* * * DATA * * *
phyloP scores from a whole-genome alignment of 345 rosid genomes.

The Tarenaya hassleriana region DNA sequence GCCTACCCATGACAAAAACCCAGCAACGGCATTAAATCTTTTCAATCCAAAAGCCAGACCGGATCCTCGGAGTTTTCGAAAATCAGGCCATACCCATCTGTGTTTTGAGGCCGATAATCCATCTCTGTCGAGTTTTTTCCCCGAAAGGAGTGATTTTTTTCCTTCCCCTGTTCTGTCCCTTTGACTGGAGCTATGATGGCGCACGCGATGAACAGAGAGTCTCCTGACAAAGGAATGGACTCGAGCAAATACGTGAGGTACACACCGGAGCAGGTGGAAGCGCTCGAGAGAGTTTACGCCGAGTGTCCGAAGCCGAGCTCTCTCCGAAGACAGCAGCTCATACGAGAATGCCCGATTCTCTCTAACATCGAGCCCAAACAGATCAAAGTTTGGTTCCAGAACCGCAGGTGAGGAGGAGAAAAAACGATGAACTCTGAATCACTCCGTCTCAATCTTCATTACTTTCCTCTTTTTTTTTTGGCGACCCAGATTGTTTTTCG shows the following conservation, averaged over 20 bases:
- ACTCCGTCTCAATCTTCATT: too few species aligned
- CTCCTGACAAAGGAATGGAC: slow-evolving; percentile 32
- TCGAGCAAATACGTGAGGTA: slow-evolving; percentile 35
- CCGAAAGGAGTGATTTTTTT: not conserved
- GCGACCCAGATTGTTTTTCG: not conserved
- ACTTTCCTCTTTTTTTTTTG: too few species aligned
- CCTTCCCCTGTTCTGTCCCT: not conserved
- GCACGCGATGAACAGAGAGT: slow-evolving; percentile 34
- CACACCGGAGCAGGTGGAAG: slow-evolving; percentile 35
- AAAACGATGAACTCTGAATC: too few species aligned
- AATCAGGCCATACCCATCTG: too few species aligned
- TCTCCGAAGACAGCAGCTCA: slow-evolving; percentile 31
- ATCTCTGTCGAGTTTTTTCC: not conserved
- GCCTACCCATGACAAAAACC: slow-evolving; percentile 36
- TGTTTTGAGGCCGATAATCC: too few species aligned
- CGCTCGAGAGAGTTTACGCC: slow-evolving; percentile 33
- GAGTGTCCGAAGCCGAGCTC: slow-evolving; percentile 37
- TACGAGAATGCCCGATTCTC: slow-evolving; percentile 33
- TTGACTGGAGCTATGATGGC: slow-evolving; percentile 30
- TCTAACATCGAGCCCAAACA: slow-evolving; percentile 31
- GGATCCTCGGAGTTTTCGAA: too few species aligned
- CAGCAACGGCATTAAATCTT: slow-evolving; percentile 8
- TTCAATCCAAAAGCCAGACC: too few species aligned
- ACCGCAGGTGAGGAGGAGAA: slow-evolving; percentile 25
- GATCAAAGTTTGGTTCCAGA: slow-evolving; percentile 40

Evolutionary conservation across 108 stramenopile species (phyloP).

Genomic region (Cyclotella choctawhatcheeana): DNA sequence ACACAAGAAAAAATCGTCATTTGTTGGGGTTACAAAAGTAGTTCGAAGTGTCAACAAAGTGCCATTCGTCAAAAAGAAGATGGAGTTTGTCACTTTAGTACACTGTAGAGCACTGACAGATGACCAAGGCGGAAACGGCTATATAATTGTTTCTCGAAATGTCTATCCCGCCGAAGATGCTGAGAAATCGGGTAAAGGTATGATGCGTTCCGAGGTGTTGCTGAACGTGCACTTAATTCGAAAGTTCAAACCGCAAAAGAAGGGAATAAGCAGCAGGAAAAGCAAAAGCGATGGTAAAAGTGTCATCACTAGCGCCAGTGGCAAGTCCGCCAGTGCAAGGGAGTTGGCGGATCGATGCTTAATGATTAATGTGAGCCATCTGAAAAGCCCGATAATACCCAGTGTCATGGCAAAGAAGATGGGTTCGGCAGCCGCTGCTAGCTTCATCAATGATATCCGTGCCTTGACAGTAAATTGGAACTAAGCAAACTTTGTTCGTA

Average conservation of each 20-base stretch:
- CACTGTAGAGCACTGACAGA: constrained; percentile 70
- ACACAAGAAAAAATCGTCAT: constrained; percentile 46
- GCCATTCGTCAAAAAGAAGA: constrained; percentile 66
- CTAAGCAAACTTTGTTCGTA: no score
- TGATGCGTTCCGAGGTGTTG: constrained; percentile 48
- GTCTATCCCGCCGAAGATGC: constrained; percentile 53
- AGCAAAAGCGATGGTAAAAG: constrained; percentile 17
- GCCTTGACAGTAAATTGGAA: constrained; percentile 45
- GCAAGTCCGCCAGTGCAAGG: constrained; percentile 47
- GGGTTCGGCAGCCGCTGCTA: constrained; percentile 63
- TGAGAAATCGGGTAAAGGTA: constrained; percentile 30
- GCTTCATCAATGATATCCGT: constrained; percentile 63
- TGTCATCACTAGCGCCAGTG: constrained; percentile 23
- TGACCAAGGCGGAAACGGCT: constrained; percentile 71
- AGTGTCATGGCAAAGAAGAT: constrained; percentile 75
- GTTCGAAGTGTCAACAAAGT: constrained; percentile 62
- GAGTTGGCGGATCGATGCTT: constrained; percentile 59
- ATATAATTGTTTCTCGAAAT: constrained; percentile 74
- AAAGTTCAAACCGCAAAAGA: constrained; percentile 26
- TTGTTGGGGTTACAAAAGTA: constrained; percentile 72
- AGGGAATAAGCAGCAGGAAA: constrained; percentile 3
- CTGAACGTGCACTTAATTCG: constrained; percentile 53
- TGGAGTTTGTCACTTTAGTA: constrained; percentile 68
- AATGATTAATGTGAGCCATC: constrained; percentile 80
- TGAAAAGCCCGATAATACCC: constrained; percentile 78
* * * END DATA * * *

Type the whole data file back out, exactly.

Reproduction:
phyloP scores from a whole-genome alignment of 345 rosid genomes.

The Tarenaya hassleriana region DNA sequence GCCTACCCATGACAAAAACCCAGCAACGGCATTAAATCTTTTCAATCCAAAAGCCAGACCGGATCCTCGGAGTTTTCGAAAATCAGGCCATACCCATCTGTGTTTTGAGGCCGATAATCCATCTCTGTCGAGTTTTTTCCCCGAAAGGAGTGATTTTTTTCCTTCCCCTGTTCTGTCCCTTTGACTGGAGCTATGATGGCGCACGCGATGAACAGAGAGTCTCCTGACAAAGGAATGGACTCGAGCAAATACGTGAGGTACACACCGGAGCAGGTGGAAGCGCTCGAGAGAGTTTACGCCGAGTGTCCGAAGCCGAGCTCTCTCCGAAGACAGCAGCTCATACGAGAATGCCCGATTCTCTCTAACATCGAGCCCAAACAGATCAAAGTTTGGTTCCAGAACCGCAGGTGAGGAGGAGAAAAAACGATGAACTCTGAATCACTCCGTCTCAATCTTCATTACTTTCCTCTTTTTTTTTTGGCGACCCAGATTGTTTTTCG shows the following conservation, averaged over 20 bases:
- ACTCCGTCTCAATCTTCATT: too few species aligned
- CTCCTGACAAAGGAATGGAC: slow-evolving; percentile 32
- TCGAGCAAATACGTGAGGTA: slow-evolving; percentile 35
- CCGAAAGGAGTGATTTTTTT: not conserved
- GCGACCCAGATTGTTTTTCG: not conserved
- ACTTTCCTCTTTTTTTTTTG: too few species aligned
- CCTTCCCCTGTTCTGTCCCT: not conserved
- GCACGCGATGAACAGAGAGT: slow-evolving; percentile 34
- CACACCGGAGCAGGTGGAAG: slow-evolving; percentile 35
- AAAACGATGAACTCTGAATC: too few species aligned
- AATCAGGCCATACCCATCTG: too few species aligned
- TCTCCGAAGACAGCAGCTCA: slow-evolving; percentile 31
- ATCTCTGTCGAGTTTTTTCC: not conserved
- GCCTACCCATGACAAAAACC: slow-evolving; percentile 36
- TGTTTTGAGGCCGATAATCC: too few species aligned
- CGCTCGAGAGAGTTTACGCC: slow-evolving; percentile 33
- GAGTGTCCGAAGCCGAGCTC: slow-evolving; percentile 37
- TACGAGAATGCCCGATTCTC: slow-evolving; percentile 33
- TTGACTGGAGCTATGATGGC: slow-evolving; percentile 30
- TCTAACATCGAGCCCAAACA: slow-evolving; percentile 31
- GGATCCTCGGAGTTTTCGAA: too few species aligned
- CAGCAACGGCATTAAATCTT: slow-evolving; percentile 8
- TTCAATCCAAAAGCCAGACC: too few species aligned
- ACCGCAGGTGAGGAGGAGAA: slow-evolving; percentile 25
- GATCAAAGTTTGGTTCCAGA: slow-evolving; percentile 40

Evolutionary conservation across 108 stramenopile species (phyloP).

Genomic region (Cyclotella choctawhatcheeana): DNA sequence ACACAAGAAAAAATCGTCATTTGTTGGGGTTACAAAAGTAGTTCGAAGTGTCAACAAAGTGCCATTCGTCAAAAAGAAGATGGAGTTTGTCACTTTAGTACACTGTAGAGCACTGACAGATGACCAAGGCGGAAACGGCTATATAATTGTTTCTCGAAATGTCTATCCCGCCGAAGATGCTGAGAAATCGGGTAAAGGTATGATGCGTTCCGAGGTGTTGCTGAACGTGCACTTAATTCGAAAGTTCAAACCGCAAAAGAAGGGAATAAGCAGCAGGAAAAGCAAAAGCGATGGTAAAAGTGTCATCACTAGCGCCAGTGGCAAGTCCGCCAGTGCAAGGGAGTTGGCGGATCGATGCTTAATGATTAATGTGAGCCATCTGAAAAGCCCGATAATACCCAGTGTCATGGCAAAGAAGATGGGTTCGGCAGCCGCTGCTAGCTTCATCAATGATATCCGTGCCTTGACAGTAAATTGGAACTAAGCAAACTTTGTTCGTA

Average conservation of each 20-base stretch:
- CACTGTAGAGCACTGACAGA: constrained; percentile 70
- ACACAAGAAAAAATCGTCAT: constrained; percentile 46
- GCCATTCGTCAAAAAGAAGA: constrained; percentile 66
- CTAAGCAAACTTTGTTCGTA: no score
- TGATGCGTTCCGAGGTGTTG: constrained; percentile 48
- GTCTATCCCGCCGAAGATGC: constrained; percentile 53
- AGCAAAAGCGATGGTAAAAG: constrained; percentile 17
- GCCTTGACAGTAAATTGGAA: constrained; percentile 45
- GCAAGTCCGCCAGTGCAAGG: constrained; percentile 47
- GGGTTCGGCAGCCGCTGCTA: constrained; percentile 63
- TGAGAAATCGGGTAAAGGTA: constrained; percentile 30
- GCTTCATCAATGATATCCGT: constrained; percentile 63
- TGTCATCACTAGCGCCAGTG: constrained; percentile 23
- TGACCAAGGCGGAAACGGCT: constrained; percentile 71
- AGTGTCATGGCAAAGAAGAT: constrained; percentile 75
- GTTCGAAGTGTCAACAAAGT: constrained; percentile 62
- GAGTTGGCGGATCGATGCTT: constrained; percentile 59
- ATATAATTGTTTCTCGAAAT: constrained; percentile 74
- AAAGTTCAAACCGCAAAAGA: constrained; percentile 26
- TTGTTGGGGTTACAAAAGTA: constrained; percentile 72
- AGGGAATAAGCAGCAGGAAA: constrained; percentile 3
- CTGAACGTGCACTTAATTCG: constrained; percentile 53
- TGGAGTTTGTCACTTTAGTA: constrained; percentile 68
- AATGATTAATGTGAGCCATC: constrained; percentile 80
- TGAAAAGCCCGATAATACCC: constrained; percentile 78